Meet our
Dairy Farmers

Our farmers are the heart and soul of Fleurieu Milk Company.
They are also the directors that oversee the company and try to keep everyone in line.


Barry & Merridie Clarke are co-directors of Fleurieu Milk and owners of Roslyn Vale dairy farm. Rosyln Vale is a family owned farm, first purchased by Merridie’s grandparents back in 1926. Baz has always been a full-time dairy farmer, who first started milking cows back in 1976 with his brother who now resides in Lucindale as a beef and sheep farmer. Baz and Merridie purchased Rosyln Vale in 1993 from Merridie’s parents.

The farm is home to over 300 Jersey cows, grazing on more than 400 acres of lush green pastures. Today Baz and Merridie have three kids of their own and are also proud grandparents. Baz hopes that one day the Rosyln Vale dairy will be handed down to the family continuing the family legacy.

Baz and Merridie still find it hard to believe what was once a simple idea in 2006 has grown to become what is today. Baz says ‘our biggest challenge moving forward is not losing our originality of where we started and who got us to where we are today. It’s a little scary to now think the decisions we make as a business directly impact more than 50 odd families who work for us today’.

Have you ever wondered what an average day looks like for a dairy farmer?
We thought we’d provide you with a rare glimpse into a day in the life of one of our dedicated dairy farmers. Enjoy this rare insight into Baz’s day, (every day, 365 days a year), which normally starts while we are all tucked up in bed at 3am.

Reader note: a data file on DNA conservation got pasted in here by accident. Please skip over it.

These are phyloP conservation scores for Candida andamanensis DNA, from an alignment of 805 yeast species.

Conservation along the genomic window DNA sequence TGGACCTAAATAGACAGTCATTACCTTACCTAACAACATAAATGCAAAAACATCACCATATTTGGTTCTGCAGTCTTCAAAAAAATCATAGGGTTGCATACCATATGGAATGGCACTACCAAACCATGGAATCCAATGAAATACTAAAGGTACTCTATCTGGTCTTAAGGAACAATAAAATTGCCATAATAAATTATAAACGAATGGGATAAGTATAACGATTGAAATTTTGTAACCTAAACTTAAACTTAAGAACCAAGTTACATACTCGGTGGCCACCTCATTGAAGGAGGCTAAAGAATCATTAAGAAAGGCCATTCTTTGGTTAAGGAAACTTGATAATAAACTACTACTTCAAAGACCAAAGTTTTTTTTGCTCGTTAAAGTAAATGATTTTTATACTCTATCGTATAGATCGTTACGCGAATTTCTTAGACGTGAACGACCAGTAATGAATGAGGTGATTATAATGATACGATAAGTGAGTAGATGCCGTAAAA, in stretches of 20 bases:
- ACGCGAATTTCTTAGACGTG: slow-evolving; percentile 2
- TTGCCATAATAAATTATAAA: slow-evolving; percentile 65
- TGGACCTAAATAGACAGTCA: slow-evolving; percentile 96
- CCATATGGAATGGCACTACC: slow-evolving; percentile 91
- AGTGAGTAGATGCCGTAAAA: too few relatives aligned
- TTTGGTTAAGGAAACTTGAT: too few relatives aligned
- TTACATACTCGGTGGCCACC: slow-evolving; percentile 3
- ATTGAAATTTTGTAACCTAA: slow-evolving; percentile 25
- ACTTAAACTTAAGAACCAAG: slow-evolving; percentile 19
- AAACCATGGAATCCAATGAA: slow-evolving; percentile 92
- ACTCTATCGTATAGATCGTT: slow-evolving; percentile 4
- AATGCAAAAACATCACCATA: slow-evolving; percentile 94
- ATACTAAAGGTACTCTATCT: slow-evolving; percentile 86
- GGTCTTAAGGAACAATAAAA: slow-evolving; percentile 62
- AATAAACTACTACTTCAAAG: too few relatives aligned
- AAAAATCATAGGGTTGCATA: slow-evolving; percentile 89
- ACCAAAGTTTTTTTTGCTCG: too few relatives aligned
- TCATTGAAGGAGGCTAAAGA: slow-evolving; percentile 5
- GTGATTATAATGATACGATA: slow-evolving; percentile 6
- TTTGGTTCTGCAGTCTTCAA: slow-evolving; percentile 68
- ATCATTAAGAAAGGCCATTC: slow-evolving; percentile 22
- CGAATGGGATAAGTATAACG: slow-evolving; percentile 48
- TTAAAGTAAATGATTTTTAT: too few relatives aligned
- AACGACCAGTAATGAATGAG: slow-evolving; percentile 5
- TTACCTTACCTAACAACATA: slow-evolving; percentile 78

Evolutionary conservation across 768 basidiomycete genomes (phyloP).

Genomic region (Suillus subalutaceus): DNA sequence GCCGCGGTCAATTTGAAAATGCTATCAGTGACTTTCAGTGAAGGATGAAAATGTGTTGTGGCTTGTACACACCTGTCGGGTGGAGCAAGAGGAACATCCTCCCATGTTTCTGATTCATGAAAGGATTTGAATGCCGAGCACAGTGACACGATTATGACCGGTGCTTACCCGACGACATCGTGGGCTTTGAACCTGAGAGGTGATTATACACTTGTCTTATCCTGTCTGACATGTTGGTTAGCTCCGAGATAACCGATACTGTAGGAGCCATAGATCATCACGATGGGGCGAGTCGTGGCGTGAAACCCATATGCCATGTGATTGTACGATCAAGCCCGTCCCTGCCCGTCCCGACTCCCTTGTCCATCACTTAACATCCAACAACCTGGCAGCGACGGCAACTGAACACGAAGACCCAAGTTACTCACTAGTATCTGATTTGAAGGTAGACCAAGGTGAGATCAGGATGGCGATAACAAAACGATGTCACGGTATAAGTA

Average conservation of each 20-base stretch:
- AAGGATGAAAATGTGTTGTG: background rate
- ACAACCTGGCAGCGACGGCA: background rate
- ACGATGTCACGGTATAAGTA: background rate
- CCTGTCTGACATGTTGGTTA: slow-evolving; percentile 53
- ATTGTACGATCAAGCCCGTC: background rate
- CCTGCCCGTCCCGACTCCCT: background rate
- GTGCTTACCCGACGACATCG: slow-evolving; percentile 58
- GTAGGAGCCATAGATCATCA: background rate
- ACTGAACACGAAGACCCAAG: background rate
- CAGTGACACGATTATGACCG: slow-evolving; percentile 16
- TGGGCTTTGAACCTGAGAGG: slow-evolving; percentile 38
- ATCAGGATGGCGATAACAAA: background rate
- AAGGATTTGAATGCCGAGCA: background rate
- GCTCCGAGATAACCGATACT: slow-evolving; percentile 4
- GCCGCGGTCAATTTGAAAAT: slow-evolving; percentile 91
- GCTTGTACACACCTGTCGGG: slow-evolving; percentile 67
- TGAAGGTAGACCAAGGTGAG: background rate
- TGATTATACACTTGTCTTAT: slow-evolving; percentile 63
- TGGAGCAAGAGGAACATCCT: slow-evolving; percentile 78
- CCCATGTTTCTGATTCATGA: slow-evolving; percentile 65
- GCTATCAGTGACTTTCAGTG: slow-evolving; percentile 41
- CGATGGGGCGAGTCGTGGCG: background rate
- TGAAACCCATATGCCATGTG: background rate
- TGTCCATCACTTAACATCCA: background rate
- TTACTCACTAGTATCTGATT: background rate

Rob & Bec are sharefarmers, who have taken over the running of Windy Vale Holsteins. Rob and Bec were share-farming in Mount Gambier and knew Geoff through the stud dairy world. When their farm went on the market, the Dairy industry was in a tough place. After a chat with Geoff mentioning a job at Windy Vale before they knew it, they had moved and were living in Myponga.

Rob & Bec worked for Geoff and Louise for nearly two years before Geoff decided he’d hang up his boots and give them the opportunity to share farm again.

Rob is a lifelong dairy farmer. A Kiwi, being born in New Zealand on a dairy farm, Rob came to Australia to work when he was 19. Bec grew up near Strathalbyn where she went to school, and after Uni Bec ended up working in Mt Gambier. This is where she met Rob on a Dairy he was managing. Rob has been milking cows since he could walk, Bec is a bit more of a newbie (only 10 years!) But is highly qualified having worked for Elders in Dairy Nutrition before stepping out from Dairy Extension into share farming. 

They both love the life. ‘It’s hard work but really rewarding and a great lifestyle. We love being able to work together and with our young family, Tahlia and our much loved four-legged family member, Ruby the bulldog’.

‘We breed and show Holstein and Jersey cows as part of the farm. With Geoff and Chris continuing to expand, and also branching out into exporting embryos off farm, Rob & Bec have been lucky enough to make friends all over the world through cows’.